I found the first tenet of the manifesto to be the most interesting:
"The Critical Engineer considers Engineering to be the most transformative language of our time, shaping the way we move, communicate and think. It is the work of the Critical Engineer to study and exploit this language, exposing its influence."
This rule of the document explains how technology has become such a crucial part of our everyday lives that we basically depend on it. It has been intertwined so complexly into our daily rituals that it is considered a language -- and it has helped the world become more closely connected. It is a Critical Engineer's job to facilitate these interactions, discovering its intricacies and publishing them so the rest of the world can come to a greater understanding of what the future holds for us.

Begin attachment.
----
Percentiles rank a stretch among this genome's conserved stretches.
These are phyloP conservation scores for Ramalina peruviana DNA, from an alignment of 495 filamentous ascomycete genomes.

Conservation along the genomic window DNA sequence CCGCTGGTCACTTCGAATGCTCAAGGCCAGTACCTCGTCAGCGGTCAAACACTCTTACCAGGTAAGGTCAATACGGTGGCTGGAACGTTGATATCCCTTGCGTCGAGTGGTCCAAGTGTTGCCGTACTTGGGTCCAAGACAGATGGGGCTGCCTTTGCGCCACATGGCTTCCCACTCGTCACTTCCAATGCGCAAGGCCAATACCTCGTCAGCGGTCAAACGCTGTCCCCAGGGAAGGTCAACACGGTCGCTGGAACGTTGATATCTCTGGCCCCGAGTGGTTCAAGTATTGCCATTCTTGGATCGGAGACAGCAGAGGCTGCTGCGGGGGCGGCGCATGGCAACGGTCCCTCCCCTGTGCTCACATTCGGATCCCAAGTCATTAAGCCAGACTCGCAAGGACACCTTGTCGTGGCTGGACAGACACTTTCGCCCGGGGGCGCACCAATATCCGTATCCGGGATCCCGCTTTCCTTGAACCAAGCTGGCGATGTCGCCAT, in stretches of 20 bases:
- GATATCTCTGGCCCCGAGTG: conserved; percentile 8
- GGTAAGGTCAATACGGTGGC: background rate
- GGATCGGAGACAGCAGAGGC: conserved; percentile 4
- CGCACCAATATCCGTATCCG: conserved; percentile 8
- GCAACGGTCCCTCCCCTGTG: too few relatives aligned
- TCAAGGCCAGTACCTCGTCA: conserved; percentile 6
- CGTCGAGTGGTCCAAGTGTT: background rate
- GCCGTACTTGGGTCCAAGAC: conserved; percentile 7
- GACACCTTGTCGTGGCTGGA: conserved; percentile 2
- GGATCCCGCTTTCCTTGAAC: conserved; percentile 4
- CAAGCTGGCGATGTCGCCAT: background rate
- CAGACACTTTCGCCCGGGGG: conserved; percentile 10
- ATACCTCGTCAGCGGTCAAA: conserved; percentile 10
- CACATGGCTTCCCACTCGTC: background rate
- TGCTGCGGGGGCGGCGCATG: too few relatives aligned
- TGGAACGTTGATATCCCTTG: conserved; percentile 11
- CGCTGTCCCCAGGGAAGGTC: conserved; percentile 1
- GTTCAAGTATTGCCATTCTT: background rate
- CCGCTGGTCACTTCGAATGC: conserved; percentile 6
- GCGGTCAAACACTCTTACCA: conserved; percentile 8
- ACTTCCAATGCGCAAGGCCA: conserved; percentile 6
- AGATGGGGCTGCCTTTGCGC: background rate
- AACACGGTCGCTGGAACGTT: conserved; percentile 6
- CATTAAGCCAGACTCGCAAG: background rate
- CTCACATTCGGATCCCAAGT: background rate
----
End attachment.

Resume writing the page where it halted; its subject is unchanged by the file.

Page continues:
I think this guideline is especially interesting because it kind of relates to the main topic of my first year writing class, the ethics of human-enhancement technologies. Soon it will become normal for people to be partially bionic or extend their lifespans or edit their genes, which might constitute a complete reformation of society because these technologies are changing what it means to be human. Someday soon our thoughts could actually be read, controlled, and changed by technology.